Skip to product information
1 of 1

Break My Bones - The Wish Makers, Book 2 (EBOOK)

Break My Bones - The Wish Makers, Book 2 (EBOOK)

Regular price $4.99 USD
Regular price Sale price $4.99 USD
Sale Sold out

Desiree is bitter. Understandable. Decades of granting heart’s-desire wishes to other people have turned the hippie girl this way.

Fortunately, her fifty years as an indentured genie are almost up, and she can hardly wait. A real life again in the real world. Not having to worry about what others want. Pure bliss.

Crissy Sheets is trapped. Her family adores her boyfriend, Brad, and are thrilled over her great catch. They don’t know the truth, though. They don’t see the bruises she hides.

Terrified by the future she’s headed for, Crissy makes a wish for a better life. Just a few desperate words uttered as a star shoots by in the night sky. And suddenly, a new path appears.

Desiree isn’t supposed to get involved with her charges’ wishes. In fact, it’s forbidden. But when Crissy’s wish goes from bad to worse to a living nightmare, she has no choice.


 is the second book in The Wish Makers fantasy series. If a series about wishes granted by a genie with an attitude problem sounds intriguing, this is the series for you!

This EBOOK will be delivered instantly via a BookFunnel email.

FAQs: How do I get my ebook?

Ebooks will be delivered via a link in a confirmation email from BookFunnel immediately upon purchase.

FAQs: How do I read my ebook?

You can read your ebooks on your favorite ereader (Amazon, Kobo, Nook), your tablet, phone, computer, or in the free Bookfunnel app.

Read a Sample

Chapter 1
A car with a loud muffler pulled into the parking lot of the Lakeside Drive-In. Only one car in town sounded like that. Brad’s 1980-something Camaro. His baby. I slouched way down in my seat and watched out of the corner of my window as he pulled into a spot across the lot from where Mandy and I were parked. I’d told him I’d be home all night tonight. If he saw me here, he’d be mad. Accuse me of lying to him.
He and his cousin got out of the Camaro and went up to the order window. Brad knew the cook and always ordered at the window so he could say hi. Then he’d let one of the rollerbladed serving girls bring the food to his car. He stayed at the window this time and waited for his order—almost certainly a triple bacon cheeseburger, no onions, and monster-size chocolate cherry malt. Good. That meant he was taking his food to go. A few minutes later with bags in hand, they went back to the car and Brad peeled out of the lot. I watched him drive away and only sat up once he was far out of sight.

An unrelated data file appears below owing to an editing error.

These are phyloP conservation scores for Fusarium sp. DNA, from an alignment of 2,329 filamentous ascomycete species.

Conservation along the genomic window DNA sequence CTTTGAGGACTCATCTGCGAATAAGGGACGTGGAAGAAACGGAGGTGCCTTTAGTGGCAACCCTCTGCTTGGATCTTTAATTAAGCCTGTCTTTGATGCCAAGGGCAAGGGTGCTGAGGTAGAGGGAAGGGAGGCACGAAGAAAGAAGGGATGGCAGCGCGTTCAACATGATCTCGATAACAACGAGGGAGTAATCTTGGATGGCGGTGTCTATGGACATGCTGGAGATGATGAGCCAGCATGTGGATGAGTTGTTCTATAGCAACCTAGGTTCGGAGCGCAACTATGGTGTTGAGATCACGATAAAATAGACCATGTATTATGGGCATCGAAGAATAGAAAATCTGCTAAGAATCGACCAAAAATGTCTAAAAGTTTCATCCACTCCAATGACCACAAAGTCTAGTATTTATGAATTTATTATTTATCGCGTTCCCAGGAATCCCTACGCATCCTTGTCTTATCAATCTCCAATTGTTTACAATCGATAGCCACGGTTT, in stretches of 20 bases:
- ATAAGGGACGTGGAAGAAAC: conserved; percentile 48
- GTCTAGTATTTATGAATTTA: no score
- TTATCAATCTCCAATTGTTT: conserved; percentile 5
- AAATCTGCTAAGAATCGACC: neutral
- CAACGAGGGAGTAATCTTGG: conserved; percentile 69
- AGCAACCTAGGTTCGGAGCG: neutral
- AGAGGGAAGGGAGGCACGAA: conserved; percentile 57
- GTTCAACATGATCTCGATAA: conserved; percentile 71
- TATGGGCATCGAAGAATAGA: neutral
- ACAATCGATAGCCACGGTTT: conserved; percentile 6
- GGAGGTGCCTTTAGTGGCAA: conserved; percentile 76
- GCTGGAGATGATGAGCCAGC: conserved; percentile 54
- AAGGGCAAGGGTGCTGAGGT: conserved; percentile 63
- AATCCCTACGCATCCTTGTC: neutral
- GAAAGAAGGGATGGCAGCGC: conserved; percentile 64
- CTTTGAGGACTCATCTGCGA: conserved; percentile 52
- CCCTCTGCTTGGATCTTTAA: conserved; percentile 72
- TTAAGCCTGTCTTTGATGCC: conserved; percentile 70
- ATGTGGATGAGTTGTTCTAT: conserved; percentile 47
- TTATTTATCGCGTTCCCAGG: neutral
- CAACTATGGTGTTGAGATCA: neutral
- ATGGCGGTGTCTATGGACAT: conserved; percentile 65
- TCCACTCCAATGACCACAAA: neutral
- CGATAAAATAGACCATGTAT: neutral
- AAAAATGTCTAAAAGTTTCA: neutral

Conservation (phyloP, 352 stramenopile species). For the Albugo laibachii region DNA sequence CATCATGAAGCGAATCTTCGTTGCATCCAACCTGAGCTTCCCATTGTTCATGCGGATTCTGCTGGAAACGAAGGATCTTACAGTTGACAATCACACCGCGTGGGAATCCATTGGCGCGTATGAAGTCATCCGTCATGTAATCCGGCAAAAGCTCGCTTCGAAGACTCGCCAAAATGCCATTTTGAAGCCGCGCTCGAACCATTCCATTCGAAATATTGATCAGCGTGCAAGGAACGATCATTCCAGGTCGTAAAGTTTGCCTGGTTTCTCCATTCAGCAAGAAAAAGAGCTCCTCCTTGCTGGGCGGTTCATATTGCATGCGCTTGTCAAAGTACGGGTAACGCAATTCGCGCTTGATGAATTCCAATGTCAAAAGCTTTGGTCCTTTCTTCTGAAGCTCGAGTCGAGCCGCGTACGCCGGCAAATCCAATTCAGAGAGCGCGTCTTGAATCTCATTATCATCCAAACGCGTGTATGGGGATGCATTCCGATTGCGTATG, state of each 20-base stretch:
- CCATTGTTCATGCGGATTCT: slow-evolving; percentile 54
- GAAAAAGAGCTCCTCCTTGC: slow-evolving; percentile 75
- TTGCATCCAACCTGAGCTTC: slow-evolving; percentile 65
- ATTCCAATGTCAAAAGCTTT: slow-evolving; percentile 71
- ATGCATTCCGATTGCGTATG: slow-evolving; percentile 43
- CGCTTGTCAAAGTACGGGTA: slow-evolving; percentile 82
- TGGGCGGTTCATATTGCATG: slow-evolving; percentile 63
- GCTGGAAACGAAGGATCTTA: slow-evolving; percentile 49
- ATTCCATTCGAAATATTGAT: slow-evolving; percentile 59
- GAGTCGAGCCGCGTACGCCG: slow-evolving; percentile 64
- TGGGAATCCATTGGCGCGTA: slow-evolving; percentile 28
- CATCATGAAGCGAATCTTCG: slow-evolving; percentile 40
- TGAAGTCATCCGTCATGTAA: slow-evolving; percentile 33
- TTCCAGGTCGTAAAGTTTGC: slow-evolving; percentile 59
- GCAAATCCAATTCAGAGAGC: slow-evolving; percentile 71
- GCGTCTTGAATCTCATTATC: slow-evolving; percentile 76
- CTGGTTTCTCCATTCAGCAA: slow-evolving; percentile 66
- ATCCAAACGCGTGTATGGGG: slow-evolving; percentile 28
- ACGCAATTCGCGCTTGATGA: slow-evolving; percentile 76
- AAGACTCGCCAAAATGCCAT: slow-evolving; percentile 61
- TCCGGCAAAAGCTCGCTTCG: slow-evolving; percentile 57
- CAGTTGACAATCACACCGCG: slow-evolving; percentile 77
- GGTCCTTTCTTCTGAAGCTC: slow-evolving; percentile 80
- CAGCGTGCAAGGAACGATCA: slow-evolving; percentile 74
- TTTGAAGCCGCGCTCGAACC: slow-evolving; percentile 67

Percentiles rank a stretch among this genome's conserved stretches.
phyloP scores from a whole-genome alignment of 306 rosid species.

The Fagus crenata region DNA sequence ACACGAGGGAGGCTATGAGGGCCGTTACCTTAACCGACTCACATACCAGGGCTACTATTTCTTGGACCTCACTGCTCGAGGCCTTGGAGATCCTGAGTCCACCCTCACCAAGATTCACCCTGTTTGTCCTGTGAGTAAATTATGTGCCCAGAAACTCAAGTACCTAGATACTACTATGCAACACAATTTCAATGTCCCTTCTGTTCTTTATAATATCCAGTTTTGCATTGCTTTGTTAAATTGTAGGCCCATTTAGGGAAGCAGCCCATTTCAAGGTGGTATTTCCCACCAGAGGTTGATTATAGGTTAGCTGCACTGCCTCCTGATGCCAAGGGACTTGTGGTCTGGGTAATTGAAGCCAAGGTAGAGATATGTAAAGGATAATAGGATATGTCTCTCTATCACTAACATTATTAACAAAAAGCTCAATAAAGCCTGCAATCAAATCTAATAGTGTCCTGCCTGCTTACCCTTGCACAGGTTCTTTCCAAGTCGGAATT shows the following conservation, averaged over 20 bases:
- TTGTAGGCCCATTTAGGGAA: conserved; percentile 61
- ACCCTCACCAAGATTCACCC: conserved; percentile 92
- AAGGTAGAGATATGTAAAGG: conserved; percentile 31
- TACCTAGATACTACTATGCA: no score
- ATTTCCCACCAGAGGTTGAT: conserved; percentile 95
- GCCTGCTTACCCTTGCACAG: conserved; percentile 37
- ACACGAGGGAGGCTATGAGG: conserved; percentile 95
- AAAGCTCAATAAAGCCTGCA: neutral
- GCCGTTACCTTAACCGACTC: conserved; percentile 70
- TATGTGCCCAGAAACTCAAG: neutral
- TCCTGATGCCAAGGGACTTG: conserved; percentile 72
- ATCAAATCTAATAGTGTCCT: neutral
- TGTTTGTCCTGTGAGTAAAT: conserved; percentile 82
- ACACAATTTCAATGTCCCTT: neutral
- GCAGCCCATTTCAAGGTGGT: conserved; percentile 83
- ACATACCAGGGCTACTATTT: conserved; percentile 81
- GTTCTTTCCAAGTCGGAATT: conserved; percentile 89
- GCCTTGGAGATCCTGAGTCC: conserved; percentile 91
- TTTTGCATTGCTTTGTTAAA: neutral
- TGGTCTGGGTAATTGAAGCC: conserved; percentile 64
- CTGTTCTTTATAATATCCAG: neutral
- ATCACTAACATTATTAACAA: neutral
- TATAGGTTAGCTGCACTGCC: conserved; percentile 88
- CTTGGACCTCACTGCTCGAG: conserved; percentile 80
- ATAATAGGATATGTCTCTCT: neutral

I felt Mandy staring at me the whole time. If I had looked, I would’ve seen that frown. The one she wore every time the topic of Brad came up. This time all she said was, “Good thing he doesn’t know my car, hey?”
“Yeah,” I exhaled and closed my eyes, listening for the sound of that engine. Even though I couldn’t hear it anymore, I couldn’t relax. He could come back. I’d left instructions with Mom to call me immediately if he stopped by the house. Lakeside wasn’t that far away, Mandy could have me home in less than five minutes if he was there waiting.
One of the servers rolled up to the car with our food and attached the tray to Mandy's window. The smell of French fries and deep-fried cheese curds swirled in the air around the car and my stomach rumbled.
Mandy smiled as she handed me my mug of root beer, but the smile didn’t reach her eyes. She was waiting for me to say something, to defend myself. The last thing I wanted was to get into yet another discussion about why I should break up with Brad. I'd heard it many times. Her vote had been registered.
My throat practically cried with relief as the foamy, vanilla and licorice goodness slid down. I pressed the icy mug against my neck. Hottest freaking June in years and our A/C was out. Again. When Mandy called, asking if I wanted to get a root beer at Lakeside, our dinky-town Minnesota version of a Sonic, I jumped at the chance. The ride in her chilly car felt like a reward for being shackled to two five-year-olds and a baby all week.
She held her mug out to me in a toast. “To your first week of babysitting. How was it?”
When I’d first told her about my summer babysitting job, she nearly hyperventilated. She babysat, but one kid at a time. Her cousin. Only for a few hours on Saturday nights. In air conditioning.
“Well,” I said after one more chug, “the baby is easy since he can’t walk yet. I plop him in his playpen in the shade and toss in a bunch of toys.” I spent most of the first week in the backyard with them since it was cooler there than inside my house. “I’m used to bossing my sister around. Jaden isn’t bad. Except he thinks he’s a ninja, or something, ’cause he started taking taekwondo lessons. He hides behind stuff and jumps out at me, standing there in this ‘I can take you’ pose. Scares the carp out me every time.”
“His mother told me to watch my language around him.”

View full details